Counterfeit Medications Are Taking Over the Internet. Here’s How to Spot Them.

The internet is home to a unique group of villains, ominous figures we are all warned about: cyberbullyers, identity thieves, hackers, shady strangers. But at this particularly dark moment in (digital) history, the web’s most devious characters aren’t just phishing scammers trying to trick you into sharing your credit card details, but rather seemingly harmless players: online pharmacies. “A 2021 survey by the Global Alliance for Safe Online Pharmacies found that 95% of online pharmacies operate illegally,” says VICE News host and medical researcher Avisha Nessaiver. “This means they often peddle counterfeit medicines that may have illegal substances laced with them.”

In a post-quarantine world, more than ever, we’re viewing virtual rooms as valid alternatives to things like in-person doctor visits and therapy sessions – and as digital pharmacy becomes a more trusted resource, we’re seeing a major rise in unlicensed online pharmacies selling drugs without Sell ​​prescription at discounted prices to ignorant patients. “This is one of those issues that doesn’t get nearly the public attention it deserves,” said Rick Roberts, a professor of medical sciences at the University of San Francisco. For him, the subject is very close: in the early 1980s, he unknowingly bought a counterfeit AIDS drug. “When it happened to me, nobody wanted to share their medical issues publicly, so we didn’t warn each other … but once I realized what happened, I knew I had to talk about it.”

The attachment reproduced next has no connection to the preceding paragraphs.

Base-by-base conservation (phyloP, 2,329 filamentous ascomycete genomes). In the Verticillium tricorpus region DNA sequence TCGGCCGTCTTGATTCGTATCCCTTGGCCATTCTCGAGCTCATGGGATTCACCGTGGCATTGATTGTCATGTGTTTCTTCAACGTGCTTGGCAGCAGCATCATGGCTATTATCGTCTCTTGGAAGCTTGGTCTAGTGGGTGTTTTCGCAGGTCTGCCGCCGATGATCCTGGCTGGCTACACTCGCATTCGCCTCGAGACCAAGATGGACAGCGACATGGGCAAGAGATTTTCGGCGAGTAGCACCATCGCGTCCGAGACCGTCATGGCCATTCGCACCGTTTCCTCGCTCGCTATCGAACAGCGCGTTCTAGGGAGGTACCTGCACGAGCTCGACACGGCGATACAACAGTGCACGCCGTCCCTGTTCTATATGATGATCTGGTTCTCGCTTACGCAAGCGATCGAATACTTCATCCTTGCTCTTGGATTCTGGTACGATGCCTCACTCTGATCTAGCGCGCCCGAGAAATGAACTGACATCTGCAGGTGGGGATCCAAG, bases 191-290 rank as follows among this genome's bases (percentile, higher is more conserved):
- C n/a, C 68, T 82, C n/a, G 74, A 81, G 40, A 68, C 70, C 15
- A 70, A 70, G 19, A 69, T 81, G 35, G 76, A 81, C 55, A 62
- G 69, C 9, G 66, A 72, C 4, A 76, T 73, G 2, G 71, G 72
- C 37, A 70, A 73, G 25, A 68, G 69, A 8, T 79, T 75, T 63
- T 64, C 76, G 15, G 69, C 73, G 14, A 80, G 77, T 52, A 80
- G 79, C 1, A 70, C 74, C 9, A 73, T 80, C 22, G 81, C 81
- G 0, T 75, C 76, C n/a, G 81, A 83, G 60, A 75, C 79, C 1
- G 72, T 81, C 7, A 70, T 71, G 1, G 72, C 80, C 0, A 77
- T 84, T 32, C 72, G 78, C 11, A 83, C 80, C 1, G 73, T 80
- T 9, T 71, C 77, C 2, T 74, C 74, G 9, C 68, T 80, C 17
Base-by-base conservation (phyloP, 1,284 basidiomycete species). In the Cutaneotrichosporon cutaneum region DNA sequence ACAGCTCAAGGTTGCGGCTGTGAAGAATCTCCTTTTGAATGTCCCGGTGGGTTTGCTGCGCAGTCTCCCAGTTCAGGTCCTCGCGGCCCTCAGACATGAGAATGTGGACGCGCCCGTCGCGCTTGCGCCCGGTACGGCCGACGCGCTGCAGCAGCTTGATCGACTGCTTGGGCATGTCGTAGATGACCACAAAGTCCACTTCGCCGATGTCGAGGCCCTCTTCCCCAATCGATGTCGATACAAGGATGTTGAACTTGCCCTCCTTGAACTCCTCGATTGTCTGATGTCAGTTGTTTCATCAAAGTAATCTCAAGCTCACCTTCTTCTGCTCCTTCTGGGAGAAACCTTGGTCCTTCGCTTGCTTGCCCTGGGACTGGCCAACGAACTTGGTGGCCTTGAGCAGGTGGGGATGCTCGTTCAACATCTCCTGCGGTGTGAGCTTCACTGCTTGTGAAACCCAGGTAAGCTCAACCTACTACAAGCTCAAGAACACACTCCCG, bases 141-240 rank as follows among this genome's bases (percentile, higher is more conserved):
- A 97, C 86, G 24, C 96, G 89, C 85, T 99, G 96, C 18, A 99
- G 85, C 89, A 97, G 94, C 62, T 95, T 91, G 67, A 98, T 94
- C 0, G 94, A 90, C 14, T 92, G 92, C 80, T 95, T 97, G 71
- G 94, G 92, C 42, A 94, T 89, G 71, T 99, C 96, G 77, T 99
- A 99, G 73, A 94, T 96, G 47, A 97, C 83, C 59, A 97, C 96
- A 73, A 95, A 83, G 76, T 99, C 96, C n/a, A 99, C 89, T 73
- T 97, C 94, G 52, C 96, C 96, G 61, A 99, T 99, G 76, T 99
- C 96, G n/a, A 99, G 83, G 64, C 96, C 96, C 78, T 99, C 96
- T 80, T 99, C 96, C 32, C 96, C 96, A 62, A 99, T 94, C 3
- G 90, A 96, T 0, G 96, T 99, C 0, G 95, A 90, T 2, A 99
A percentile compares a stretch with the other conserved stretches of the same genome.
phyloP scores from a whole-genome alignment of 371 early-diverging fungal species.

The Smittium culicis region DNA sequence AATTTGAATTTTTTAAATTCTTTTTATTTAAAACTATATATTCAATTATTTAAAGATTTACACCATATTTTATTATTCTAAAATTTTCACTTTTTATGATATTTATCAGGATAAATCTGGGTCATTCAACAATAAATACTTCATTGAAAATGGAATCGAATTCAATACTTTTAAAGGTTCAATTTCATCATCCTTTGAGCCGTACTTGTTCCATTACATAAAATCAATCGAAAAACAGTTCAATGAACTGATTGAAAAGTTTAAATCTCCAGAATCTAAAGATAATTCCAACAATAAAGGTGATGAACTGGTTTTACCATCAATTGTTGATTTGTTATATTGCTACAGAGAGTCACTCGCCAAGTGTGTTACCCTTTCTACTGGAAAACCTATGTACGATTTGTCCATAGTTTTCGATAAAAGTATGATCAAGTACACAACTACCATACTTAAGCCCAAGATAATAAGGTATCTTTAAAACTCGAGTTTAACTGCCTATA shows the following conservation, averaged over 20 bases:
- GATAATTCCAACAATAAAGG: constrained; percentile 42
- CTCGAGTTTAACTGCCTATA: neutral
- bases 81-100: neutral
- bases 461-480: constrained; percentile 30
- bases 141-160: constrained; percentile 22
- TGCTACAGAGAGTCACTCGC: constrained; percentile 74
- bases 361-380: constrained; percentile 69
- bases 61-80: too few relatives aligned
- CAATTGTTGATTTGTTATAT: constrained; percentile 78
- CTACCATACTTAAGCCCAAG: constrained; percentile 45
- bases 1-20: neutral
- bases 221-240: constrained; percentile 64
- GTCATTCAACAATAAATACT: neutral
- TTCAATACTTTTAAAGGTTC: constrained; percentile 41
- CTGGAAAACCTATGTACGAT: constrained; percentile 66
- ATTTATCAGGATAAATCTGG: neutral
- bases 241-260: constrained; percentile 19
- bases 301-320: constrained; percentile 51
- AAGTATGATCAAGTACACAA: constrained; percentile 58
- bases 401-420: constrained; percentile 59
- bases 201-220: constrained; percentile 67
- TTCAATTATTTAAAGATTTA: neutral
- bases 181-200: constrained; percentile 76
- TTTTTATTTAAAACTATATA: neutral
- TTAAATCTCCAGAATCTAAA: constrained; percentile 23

Several years passed, and Roberts thought the dangers of the counterfeit drug market had diminished significantly – until now. “I thought it would be over by the time the internet came along,” he says. “Now people are ordering things from all over the world and the FDA has no control over what happens outside of our borders.”

Fortunately, research and development teams at Pfizer are currently working hard to slow down and better identify popular counterfeit drugs to protect consumers. “Our main concern is the fact that people don’t even know it’s them concerned about counterfeit medicines,” said Lev Kubiak, vice president and associate security officer at Pfizer. “When you search for medication online, you see a lot of fake pharmacy sites, so that’s a big risk.” At Pfizer’s labs, teams of trained chemists are dedicated to analyzing suspect drugs provided by law enforcement or customs officials, hoping to provide physicians with the information they need to mitigate side effects of counterfeit drugs. “With more research and consumer education, we can stop this,” adds Kubiak.

Watch the video above for a closer look at what’s going on in Pfizer’s research and development labs and how to spot potentially counterfeit drugs online – and then do your best to gather information about the dangers sharing counterfeit medicines your circles.


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